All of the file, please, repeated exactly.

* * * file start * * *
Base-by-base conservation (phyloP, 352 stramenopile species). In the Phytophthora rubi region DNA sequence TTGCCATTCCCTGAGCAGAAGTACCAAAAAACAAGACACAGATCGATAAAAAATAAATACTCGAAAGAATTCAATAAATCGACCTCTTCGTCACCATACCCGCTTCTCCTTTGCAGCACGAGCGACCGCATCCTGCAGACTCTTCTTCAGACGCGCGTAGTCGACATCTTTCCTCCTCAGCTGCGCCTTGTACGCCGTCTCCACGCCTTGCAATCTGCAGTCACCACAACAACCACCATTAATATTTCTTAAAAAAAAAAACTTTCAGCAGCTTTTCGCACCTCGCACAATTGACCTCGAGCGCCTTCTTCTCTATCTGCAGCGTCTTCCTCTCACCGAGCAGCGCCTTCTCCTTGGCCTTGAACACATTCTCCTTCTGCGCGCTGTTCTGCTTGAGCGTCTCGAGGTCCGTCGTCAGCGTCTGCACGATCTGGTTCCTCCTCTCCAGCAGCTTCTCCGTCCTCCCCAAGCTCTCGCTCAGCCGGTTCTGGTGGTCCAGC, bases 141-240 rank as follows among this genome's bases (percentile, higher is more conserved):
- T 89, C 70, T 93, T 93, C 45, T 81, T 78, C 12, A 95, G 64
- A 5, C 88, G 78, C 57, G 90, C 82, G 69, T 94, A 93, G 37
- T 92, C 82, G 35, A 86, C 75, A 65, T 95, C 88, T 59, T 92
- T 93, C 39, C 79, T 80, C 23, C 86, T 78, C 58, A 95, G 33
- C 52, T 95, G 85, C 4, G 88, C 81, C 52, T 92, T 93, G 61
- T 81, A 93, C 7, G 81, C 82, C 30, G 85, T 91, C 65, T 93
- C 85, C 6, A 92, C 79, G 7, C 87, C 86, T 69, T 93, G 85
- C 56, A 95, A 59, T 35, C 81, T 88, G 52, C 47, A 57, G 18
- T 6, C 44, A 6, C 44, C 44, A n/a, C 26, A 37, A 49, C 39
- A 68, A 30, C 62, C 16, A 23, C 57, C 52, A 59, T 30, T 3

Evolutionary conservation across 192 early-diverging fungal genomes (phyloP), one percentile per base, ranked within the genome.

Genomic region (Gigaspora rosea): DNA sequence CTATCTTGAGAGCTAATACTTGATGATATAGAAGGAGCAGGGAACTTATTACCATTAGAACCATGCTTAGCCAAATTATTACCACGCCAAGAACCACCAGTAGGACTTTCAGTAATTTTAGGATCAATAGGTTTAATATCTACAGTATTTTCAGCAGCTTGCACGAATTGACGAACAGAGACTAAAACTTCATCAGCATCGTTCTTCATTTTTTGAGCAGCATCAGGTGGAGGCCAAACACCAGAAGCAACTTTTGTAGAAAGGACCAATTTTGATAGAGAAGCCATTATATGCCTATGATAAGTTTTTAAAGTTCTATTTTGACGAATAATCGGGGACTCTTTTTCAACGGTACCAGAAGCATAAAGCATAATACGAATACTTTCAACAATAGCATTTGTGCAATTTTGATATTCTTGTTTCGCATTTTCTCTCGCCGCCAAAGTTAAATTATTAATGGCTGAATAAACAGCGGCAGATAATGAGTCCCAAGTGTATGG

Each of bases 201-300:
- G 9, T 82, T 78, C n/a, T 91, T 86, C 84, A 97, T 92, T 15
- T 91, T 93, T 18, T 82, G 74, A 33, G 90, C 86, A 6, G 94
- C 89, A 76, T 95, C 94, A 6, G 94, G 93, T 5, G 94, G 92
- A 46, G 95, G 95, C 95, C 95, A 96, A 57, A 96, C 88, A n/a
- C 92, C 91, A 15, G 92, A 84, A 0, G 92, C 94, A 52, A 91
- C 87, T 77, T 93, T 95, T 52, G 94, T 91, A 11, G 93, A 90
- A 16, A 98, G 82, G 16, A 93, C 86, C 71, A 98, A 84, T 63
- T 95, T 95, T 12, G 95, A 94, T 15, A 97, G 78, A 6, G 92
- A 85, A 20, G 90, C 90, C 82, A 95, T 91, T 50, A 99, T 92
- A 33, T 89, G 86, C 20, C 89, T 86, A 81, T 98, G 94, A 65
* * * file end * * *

Base-by-base conservation (phyloP, 352 stramenopile species). In the Phytophthora rubi region DNA sequence TTGCCATTCCCTGAGCAGAAGTACCAAAAAACAAGACACAGATCGATAAAAAATAAATACTCGAAAGAATTCAATAAATCGACCTCTTCGTCACCATACCCGCTTCTCCTTTGCAGCACGAGCGACCGCATCCTGCAGACTCTTCTTCAGACGCGCGTAGTCGACATCTTTCCTCCTCAGCTGCGCCTTGTACGCCGTCTCCACGCCTTGCAATCTGCAGTCACCACAACAACCACCATTAATATTTCTTAAAAAAAAAAACTTTCAGCAGCTTTTCGCACCTCGCACAATTGACCTCGAGCGCCTTCTTCTCTATCTGCAGCGTCTTCCTCTCACCGAGCAGCGCCTTCTCCTTGGCCTTGAACACATTCTCCTTCTGCGCGCTGTTCTGCTTGAGCGTCTCGAGGTCCGTCGTCAGCGTCTGCACGATCTGGTTCCTCCTCTCCAGCAGCTTCTCCGTCCTCCCCAAGCTCTCGCTCAGCCGGTTCTGGTGGTCCAGC, bases 141-240 rank as follows among this genome's bases (percentile, higher is more conserved):
- T 89, C 70, T 93, T 93, C 45, T 81, T 78, C 12, A 95, G 64
- A 5, C 88, G 78, C 57, G 90, C 82, G 69, T 94, A 93, G 37
- T 92, C 82, G 35, A 86, C 75, A 65, T 95, C 88, T 59, T 92
- T 93, C 39, C 79, T 80, C 23, C 86, T 78, C 58, A 95, G 33
- C 52, T 95, G 85, C 4, G 88, C 81, C 52, T 92, T 93, G 61
- T 81, A 93, C 7, G 81, C 82, C 30, G 85, T 91, C 65, T 93
- C 85, C 6, A 92, C 79, G 7, C 87, C 86, T 69, T 93, G 85
- C 56, A 95, A 59, T 35, C 81, T 88, G 52, C 47, A 57, G 18
- T 6, C 44, A 6, C 44, C 44, A n/a, C 26, A 37, A 49, C 39
- A 68, A 30, C 62, C 16, A 23, C 57, C 52, A 59, T 30, T 3

Evolutionary conservation across 192 early-diverging fungal genomes (phyloP), one percentile per base, ranked within the genome.

Genomic region (Gigaspora rosea): DNA sequence CTATCTTGAGAGCTAATACTTGATGATATAGAAGGAGCAGGGAACTTATTACCATTAGAACCATGCTTAGCCAAATTATTACCACGCCAAGAACCACCAGTAGGACTTTCAGTAATTTTAGGATCAATAGGTTTAATATCTACAGTATTTTCAGCAGCTTGCACGAATTGACGAACAGAGACTAAAACTTCATCAGCATCGTTCTTCATTTTTTGAGCAGCATCAGGTGGAGGCCAAACACCAGAAGCAACTTTTGTAGAAAGGACCAATTTTGATAGAGAAGCCATTATATGCCTATGATAAGTTTTTAAAGTTCTATTTTGACGAATAATCGGGGACTCTTTTTCAACGGTACCAGAAGCATAAAGCATAATACGAATACTTTCAACAATAGCATTTGTGCAATTTTGATATTCTTGTTTCGCATTTTCTCTCGCCGCCAAAGTTAAATTATTAATGGCTGAATAAACAGCGGCAGATAATGAGTCCCAAGTGTATGG

Each of bases 201-300:
- G 9, T 82, T 78, C n/a, T 91, T 86, C 84, A 97, T 92, T 15
- T 91, T 93, T 18, T 82, G 74, A 33, G 90, C 86, A 6, G 94
- C 89, A 76, T 95, C 94, A 6, G 94, G 93, T 5, G 94, G 92
- A 46, G 95, G 95, C 95, C 95, A 96, A 57, A 96, C 88, A n/a
- C 92, C 91, A 15, G 92, A 84, A 0, G 92, C 94, A 52, A 91
- C 87, T 77, T 93, T 95, T 52, G 94, T 91, A 11, G 93, A 90
- A 16, A 98, G 82, G 16, A 93, C 86, C 71, A 98, A 84, T 63
- T 95, T 95, T 12, G 95, A 94, T 15, A 97, G 78, A 6, G 92
- A 85, A 20, G 90, C 90, C 82, A 95, T 91, T 50, A 99, T 92
- A 33, T 89, G 86, C 20, C 89, T 86, A 81, T 98, G 94, A 65